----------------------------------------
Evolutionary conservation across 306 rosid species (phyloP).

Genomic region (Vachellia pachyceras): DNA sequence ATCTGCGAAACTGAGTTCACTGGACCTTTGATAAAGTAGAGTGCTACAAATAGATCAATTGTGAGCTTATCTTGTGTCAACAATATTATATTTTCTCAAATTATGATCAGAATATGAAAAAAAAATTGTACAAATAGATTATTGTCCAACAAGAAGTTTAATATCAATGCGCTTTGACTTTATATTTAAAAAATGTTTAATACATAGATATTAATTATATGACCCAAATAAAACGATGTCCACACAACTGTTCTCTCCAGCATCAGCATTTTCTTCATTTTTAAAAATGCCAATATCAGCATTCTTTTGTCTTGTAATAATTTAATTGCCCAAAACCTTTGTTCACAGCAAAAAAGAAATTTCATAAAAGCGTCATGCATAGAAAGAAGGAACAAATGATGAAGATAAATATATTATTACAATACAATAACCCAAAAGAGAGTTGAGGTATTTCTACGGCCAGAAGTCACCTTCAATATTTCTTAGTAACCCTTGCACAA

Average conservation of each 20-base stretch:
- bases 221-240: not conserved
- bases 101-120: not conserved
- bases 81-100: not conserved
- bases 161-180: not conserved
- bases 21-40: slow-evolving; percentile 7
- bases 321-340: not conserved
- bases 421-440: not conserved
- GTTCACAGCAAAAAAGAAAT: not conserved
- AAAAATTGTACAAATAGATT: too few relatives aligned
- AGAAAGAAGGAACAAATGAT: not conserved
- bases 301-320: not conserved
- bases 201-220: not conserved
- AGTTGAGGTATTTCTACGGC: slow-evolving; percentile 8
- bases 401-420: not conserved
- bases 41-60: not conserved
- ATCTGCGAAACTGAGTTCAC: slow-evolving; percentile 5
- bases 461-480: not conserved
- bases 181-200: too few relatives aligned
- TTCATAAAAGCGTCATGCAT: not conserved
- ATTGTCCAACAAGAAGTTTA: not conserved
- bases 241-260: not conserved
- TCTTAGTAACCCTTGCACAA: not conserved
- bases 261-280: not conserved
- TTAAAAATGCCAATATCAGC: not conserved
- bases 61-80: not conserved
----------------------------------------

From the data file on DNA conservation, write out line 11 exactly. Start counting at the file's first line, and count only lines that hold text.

- GTTCACAGCAAAAAAGAAAT: not conserved